Making Power of Attorney and Incapacity

Example Of How A Power Of Attorney Was Desperately Needed…

Alice aged 48 and her de facto partner Bill aged 51 live together. Bill has a serious car accident and is in intensive care and doctors advise that he may take some time to recover and appears to have a deterioration of his mental capacity. The family home and mortgage are in joint names however since Alice and Bill never really trusted each other with finances, the signing authority on the mortgage offset and joint account requires both of them to sign before any money can be withdrawn. Bill can’t sign due to lack of capacity and Alice can’t sign on his behalf either because she does not have legal authority. Household bills are accumulating and Alice has discovered the bank does not have a direct debit in place to deduct funds from either of their accounts to pay the mortgage. Without a power of attorney in place, Alice will have no choice but to apply to VCAT for a guardianship order which will take time and add to her stress, both financial and emotional. Further, Bill’s adult children of his previous relationship would have the right to be notified of any VCAT hearing and have their say as well and even contest Alice’s application for guardianship. A power of attorney would have saved the day with Alice having immediate access to the bank accounts and avoid privacy issues when dealing with banks and other organisations regarding Bill’s status. Moral of the story-without a power of attorney you could leave your spouse or loved one with their hands tied regarding facilitating your finances should you become incapacitated.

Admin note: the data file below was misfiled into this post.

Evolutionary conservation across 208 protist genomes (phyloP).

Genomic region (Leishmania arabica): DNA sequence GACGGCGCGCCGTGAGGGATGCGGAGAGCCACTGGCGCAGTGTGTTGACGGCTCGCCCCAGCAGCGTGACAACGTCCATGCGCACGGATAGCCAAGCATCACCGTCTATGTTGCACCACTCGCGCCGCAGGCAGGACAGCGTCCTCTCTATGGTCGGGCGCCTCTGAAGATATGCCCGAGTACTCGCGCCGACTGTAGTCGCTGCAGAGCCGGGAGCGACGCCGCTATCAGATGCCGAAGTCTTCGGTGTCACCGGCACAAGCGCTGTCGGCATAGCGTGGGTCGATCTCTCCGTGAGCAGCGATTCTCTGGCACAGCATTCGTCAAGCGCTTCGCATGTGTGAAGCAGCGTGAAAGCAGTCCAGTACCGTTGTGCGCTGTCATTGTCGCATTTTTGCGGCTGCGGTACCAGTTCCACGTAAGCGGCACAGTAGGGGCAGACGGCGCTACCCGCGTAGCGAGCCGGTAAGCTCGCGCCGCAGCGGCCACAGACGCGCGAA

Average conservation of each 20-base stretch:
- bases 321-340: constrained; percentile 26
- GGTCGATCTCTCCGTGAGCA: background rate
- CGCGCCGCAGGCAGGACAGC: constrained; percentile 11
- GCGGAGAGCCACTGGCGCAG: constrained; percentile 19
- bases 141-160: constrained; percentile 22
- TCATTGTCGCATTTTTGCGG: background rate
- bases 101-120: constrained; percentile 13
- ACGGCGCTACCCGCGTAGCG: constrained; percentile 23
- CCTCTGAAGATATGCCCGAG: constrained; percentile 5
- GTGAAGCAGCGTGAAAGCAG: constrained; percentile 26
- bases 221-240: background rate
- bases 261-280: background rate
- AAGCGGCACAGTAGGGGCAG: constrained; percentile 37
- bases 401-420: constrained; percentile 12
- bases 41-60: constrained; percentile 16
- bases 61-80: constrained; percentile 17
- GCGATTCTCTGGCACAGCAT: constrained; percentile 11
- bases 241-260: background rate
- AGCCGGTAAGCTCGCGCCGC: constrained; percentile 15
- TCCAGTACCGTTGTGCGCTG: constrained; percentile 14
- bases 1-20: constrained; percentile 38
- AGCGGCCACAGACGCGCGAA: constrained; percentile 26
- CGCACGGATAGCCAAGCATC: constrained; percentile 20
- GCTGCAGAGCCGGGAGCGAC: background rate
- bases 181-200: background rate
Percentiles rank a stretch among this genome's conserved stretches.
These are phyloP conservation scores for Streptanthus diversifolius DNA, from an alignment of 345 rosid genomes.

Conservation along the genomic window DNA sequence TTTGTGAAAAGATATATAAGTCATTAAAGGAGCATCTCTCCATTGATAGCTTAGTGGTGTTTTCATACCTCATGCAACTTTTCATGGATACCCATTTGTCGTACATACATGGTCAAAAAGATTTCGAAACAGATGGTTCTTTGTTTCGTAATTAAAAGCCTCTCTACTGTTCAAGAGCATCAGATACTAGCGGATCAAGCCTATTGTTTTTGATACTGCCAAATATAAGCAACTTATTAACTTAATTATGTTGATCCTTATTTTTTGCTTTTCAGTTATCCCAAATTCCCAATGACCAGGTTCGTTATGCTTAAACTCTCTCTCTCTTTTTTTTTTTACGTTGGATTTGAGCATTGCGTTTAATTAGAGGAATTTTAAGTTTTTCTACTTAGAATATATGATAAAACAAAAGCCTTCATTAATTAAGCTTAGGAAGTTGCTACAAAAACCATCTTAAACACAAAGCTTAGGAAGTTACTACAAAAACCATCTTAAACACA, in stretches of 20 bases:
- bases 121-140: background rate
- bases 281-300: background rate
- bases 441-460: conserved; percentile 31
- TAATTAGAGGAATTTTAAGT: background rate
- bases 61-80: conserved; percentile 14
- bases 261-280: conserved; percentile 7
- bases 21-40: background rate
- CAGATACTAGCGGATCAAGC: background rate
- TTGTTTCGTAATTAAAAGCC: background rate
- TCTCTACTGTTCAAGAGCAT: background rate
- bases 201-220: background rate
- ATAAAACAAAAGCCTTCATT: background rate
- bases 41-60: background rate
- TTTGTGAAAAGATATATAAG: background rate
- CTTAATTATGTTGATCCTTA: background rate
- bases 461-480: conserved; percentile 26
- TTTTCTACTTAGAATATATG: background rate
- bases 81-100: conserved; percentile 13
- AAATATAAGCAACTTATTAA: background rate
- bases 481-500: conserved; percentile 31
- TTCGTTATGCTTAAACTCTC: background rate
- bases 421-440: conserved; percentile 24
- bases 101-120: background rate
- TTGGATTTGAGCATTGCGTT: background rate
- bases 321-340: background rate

And Another Example…..

Gwenda aged 79 has been caring for her husband Harry for the last few years but cannot cope doing it anymore and has her own health issues and wants to live with her daughter. Harry is aged 82 and in very poor health and has been assessed as an appropriate candidate to enter a low care aged care facility. As with most of these facilities, they require an accommodation bond of an amount close to the value of Gwenda and Harry’s paid off home. In earlier years they discussed should anything like this happen then they agreed the paid off home be sold and the proceeds placed in an accommodation bond to ensure that the disabled partner would have proper care. Gwenda is ready to sell the home to do this however there is no one legally able to sign on Harry’s behalf as joint owner because he has dementia and has lost capacity. Without a power of attorney Gwenda cannot sign for Harry or sell their home. If a power of attorney was made by Harry before he lost capacity, then Gwenda could use it to carry out Harry’s wishes as well as any actions for his benefit which would normally require Harry’s consent. Moral of the story- dont leave it too late for power of attorney to be made eg: if dementia or other incapacity sets in, as it would be too late.

(c) Copyright Maria Angela Rigoli. All Rights Reserved Worldwide.